Yet the road to that final series was hotly contested, so that even the King was keeping his eye on a number of would-be contenders, in case
any of them got on a roll. With so many strong players in the house, some were bound to. Every game was important from the get-go, as only
the top 5 from each pool of 13 or 14 in the opening round-robin would make it to the A-pool.
From one round-robin, those five were Angelo, Carlo, Sam, Eric, and yours truly. From the other, it was Andre, Burt, Pat, Peter, and Simon.
Bravo to Peter Anoussis for his much improved play, and bravissimo to Simon Decarie (still under 18) for playing his way into this mix! Honorable
mention to John Fayolle, who also played a strong round and just missed the cut by a point.
As he has done so many times, Pat "le phenomen" obliterated the A-pool, losing just one game, with Carlo close behind. After that pair -- an
omen of the finals -- it was more of a Pier 6 brawl, with everyone giving and getting lumps. I escaped with a 4-5 record, good enough for #5 seed
behind Andre, Sam, Carlo and Pat. Angelo, Burt and Eric remained close, while Peter and Simon got clinics in A-pool carnage.
The next ten players -- including yet more top-10 talents like Michael Brossard and Michel Decarie -- would wage their own round-robin war, with
the best six moving up to the round of sixteen. Five of them -- Denis, John, Julian, Michel, and Thierri -- soon paid the price of their promotion, as
they fell prey to the top A-seeds. The noteworthy exception was Michael, seeded #12 and therefore slated to play #5 -- yours truly. Seeding
means little; playoffs are about match-ups. Mike is a top-10 player, and has also become my nemesis of late. With an all-star goalie (as
always), a tenacious defense, and a better scoring touch today than thirty-five years ago, Mike prevailed in 5 games, deservedly making the
quarter finals. Like good wine, he is mellowing with age.
But in the quarters, Michael ran out of gas while Pat was hitting his stride, and le phenomen swept la classe in three straight. Rampaging Sam
similarly swept Burt, although Burt played a strong tournament overall, especially considering that he was also the organizer. Carlo dispatched
Eric in four games. But Andre had met his match in Angelo. Andre himself has vaulted into the upper echelon of the NTHL, and was ranked #2
going into Quebec. Angelo has returned to the game more recently, and is a mighty talent on the rise. Their thrilling quarter final went five games
and beyond, into overtime, where Angelo stung Andre with a right-wing pico, thus moving into the final four for the first time since his comeback.
He'll be there again before long, no doubt.
The semis, however, proved no contest on this day. Angelo was swept by Pat before he knew what hit him, while Carlo found that extra gear that
all champions have in their transmissions, and dismissed Sam in three straight as well. Disgruntled but not disarmed, Sam defeated Angelo in
two straight games to take bronze, so Angelo had to settle for fourth. Combined with his 5th place in Ste Adele and 6th in Rosemont, Angelo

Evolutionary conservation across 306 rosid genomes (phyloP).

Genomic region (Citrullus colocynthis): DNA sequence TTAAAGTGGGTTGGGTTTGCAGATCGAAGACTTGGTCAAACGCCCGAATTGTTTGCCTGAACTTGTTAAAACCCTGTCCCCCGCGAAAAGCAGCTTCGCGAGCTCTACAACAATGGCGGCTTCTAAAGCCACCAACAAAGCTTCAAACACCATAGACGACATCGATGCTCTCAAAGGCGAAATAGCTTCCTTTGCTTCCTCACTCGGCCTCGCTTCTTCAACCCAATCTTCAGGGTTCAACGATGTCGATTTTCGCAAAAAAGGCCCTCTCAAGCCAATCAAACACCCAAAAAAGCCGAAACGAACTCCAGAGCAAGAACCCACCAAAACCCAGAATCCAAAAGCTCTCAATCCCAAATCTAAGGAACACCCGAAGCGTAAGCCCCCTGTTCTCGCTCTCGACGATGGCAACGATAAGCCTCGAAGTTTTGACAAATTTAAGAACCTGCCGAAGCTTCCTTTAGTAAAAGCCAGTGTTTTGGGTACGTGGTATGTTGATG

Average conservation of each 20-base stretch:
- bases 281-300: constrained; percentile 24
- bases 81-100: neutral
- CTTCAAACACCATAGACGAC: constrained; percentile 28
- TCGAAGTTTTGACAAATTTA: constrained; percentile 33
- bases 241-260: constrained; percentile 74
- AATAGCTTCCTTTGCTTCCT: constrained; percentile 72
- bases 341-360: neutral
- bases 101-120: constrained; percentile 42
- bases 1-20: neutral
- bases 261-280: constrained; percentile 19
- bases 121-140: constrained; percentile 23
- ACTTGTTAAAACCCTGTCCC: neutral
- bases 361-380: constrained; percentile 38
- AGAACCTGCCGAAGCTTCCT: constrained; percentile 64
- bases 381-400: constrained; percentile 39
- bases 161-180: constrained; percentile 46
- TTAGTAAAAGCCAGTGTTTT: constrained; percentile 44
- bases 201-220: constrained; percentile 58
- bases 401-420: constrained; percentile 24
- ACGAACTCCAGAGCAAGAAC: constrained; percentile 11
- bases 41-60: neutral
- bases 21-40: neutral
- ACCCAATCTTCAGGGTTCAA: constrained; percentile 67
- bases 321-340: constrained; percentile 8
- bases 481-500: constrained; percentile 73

now moves into 6th place overall, and is aiming higher.
That set up the final series, between Carlo and Pat. Carlo was in fine form, winning the first two games. But Pat refused to be swept, and fought
back to win game three. Game four went into overtime, so Pat was just a goal away from forcing game five, where anything can happen. Pat has
the highest-octane offense in the league, but time and again Carlo shuts him down in critical situations. He did it this time too, scoring in OT to
win the series 3-1.
As mentioned earlier, this marked Carlo's fifth consecutive NTHL victory, which would be a record if not for the King himself. Going back to the
2013-14 and 2014-15 seasons, Carlo reeled off five straight in 2013-14, skipped Chicago, then won three more on the trot in 2014. That made
eight straight victories in eight tournaments played, an absolutely amazing feat. Now he's at it again, looking to equal if not surpass his own
The NTHL is a star-studded league to be sure, but Carlo is in a class by himself. The only player who can really challenge him at this point, and
spur him on to greater heights, is Carlo himelf. The greatest Coleco classic player of all time, the King is really an Emperor.
Yet even in the more mundane parts of the empire, such as the B-pool, events proved interesting in Quebec. For the first time in NTHL history,
two father-son pairs vied for the B honors. Michel had to play Simon in one semi-final, while yours truly had to play Julian in the other. Both
series went three games, as the sons were keen to supplant their fathers. But this time age trumped youth. Michel scored in game three OT to
defeat a determined Simon, and Julian pushed me to the limit before succumbing in our deciding game. Nonplussed, Julian rebounded by
beating Simon to win the B bronze, while I prevailed over Michel to take B gold. This may be the first time that a father-son pair shared an NTHL
podium, and it gave me a whiff of the pride that Gordie Howe must have felt, playing on the Whalers with his sons.